Once one country leaves the euro, that tells the entire world that membership in the euro is only temporary. Immediately everyone would be looking for the “next Greece”, and there are lots of candidates – Italy, Spain, Portugal, etc.
There is a very good chance that a Grexit would set off a full-blown European financial panic. And once a financial panic starts, it is very hard to stop. The danger that a Grexit poses is so obvious that even the Obama administration can see it.
A Greek exit from the euro zone would carry significant risks for the global economy and no one should be under the impression that financial markets have fully priced in such an event, the chairman of the White House Council of Economic Advisers said.
The comments by Jason Furman in an interview with Reuters in Berlin are among the strongest by a senior U.S. official and are at odds with those of German Finance Minister Wolfgang Schaeuble, who told an audience in New York last week that contagion risks from a so-called “Grexit” were limited.
“A Greek exit would not just be bad for the Greek economy, it would be taking a very large and unnecessary risk with the global economy just when a lot of things are starting to go right,” Furman said.
Meanwhile things continue to get even worse inside Greece. If you have any money in Greek banks, you need to move it immediately. The following comes from Zero Hedge.
Things for insolvent, cashless Greece are – not unexpectedly – getting worse by the day.
Following yesterday’s shocking decree that the government will confiscate local government reserves and “sweep” them into the central bank to provide the country more funds as it approaches another month of heavy IMF repayments, earlier today Bloomberg reported that the ECB would add insult to injury and may increase haircuts for Greek banks accessing Emergency Liquidity Assistance, thus “reining in” the very critical emergency liquidity which has kept Greek banks operating in recent weeks as the bank run sweeping the domestic banking sector has gotten worse by the day.
And many Greeks don’t even have any money to put in the banks because they haven’t been paid in months.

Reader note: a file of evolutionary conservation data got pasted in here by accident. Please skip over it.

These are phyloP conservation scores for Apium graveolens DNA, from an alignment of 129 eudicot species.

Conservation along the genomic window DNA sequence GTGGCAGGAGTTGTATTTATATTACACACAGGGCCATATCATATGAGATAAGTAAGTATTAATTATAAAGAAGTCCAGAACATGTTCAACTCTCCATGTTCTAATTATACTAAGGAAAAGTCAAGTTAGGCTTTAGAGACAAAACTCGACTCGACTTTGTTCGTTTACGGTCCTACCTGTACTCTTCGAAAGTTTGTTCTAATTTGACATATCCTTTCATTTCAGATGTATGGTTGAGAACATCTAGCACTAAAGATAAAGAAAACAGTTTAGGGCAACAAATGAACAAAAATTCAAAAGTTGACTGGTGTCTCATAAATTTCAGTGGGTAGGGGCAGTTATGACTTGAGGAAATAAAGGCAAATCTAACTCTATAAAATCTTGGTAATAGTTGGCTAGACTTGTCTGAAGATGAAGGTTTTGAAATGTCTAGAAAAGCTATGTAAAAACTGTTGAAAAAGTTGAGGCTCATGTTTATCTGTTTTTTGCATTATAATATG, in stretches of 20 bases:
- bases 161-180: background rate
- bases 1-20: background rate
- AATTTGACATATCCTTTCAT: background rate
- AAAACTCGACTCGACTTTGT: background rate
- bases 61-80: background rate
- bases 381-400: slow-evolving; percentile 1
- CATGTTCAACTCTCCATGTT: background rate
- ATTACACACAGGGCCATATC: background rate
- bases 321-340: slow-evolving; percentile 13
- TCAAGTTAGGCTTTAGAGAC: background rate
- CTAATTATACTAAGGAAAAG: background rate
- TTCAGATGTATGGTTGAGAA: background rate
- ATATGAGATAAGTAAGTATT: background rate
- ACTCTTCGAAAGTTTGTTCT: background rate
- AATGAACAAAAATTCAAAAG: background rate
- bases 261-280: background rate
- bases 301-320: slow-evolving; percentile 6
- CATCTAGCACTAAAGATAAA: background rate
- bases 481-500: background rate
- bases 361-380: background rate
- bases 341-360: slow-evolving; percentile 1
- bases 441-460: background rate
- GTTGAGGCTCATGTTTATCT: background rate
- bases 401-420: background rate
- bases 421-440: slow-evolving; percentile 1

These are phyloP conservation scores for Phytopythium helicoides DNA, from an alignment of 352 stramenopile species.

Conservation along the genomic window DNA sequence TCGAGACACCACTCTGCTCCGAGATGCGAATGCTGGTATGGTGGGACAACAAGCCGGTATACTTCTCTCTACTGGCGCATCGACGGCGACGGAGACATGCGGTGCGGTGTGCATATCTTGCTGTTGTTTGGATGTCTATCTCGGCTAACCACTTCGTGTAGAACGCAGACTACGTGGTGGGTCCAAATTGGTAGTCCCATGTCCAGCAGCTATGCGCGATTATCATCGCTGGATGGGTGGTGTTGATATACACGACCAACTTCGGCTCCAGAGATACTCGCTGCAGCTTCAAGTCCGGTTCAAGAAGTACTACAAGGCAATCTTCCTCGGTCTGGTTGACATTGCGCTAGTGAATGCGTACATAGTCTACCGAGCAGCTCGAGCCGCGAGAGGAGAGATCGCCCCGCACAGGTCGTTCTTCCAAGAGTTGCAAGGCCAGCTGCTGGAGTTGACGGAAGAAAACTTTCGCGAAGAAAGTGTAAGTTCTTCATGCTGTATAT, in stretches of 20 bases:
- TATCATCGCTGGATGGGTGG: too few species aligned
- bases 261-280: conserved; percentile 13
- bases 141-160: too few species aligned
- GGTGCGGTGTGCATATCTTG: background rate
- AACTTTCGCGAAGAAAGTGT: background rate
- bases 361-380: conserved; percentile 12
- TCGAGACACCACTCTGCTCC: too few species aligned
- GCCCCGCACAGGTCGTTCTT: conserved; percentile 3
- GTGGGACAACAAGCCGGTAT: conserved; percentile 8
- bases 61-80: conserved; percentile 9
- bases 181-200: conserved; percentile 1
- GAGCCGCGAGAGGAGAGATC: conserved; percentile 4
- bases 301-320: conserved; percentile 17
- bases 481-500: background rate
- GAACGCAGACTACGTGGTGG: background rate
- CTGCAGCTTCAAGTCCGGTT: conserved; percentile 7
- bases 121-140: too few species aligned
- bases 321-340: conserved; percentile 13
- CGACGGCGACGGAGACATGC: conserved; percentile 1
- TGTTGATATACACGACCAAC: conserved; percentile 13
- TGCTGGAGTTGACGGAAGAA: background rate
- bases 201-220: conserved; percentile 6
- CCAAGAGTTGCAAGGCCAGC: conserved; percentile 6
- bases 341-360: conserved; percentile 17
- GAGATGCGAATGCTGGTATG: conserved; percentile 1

Meanwhile, the reality is that for a majority of the Greek population, none of this really matters because as Greek Ta Nea reports, citing Labor Ministry data, about one million Greek workers see delays of up to 5 months in salaries payment by their employers. The Greek media adds that about 45% of salaried workers in Greece make no more than €751 per month, the country’s old minimum wage; which also includes part-time workers.
No matter what European officials try, things just continue to unravel in Greece and in much of the rest of Europe.
We stand on the verge of the next great global economic crisis. The lessons that we should have learned from the last crisis were never learned, and instead global debt levels have exploded much higher since then. In fact, according to Doug Casey, the total amount of global debt is 57 trillion dollars higher than it was just prior to the last crisis.
In 2008, excess debt pushed the global financial system to the brink. It was a golden opportunity for governments and banks to reform the system. But rather than deal with the problem, they papered over it by issuing more debt. Worldwide debt levels are now $57 trillion higher than in 2008.
The eurozone as it is constituted today is doomed.
That doesn’t mean that the Europeans are going to give up on social, economic and political integration. It just means that we are entering a time of transition that is going to be extremely messy.
And once the European financial system begins to fall apart, the rest of the world will quickly follow.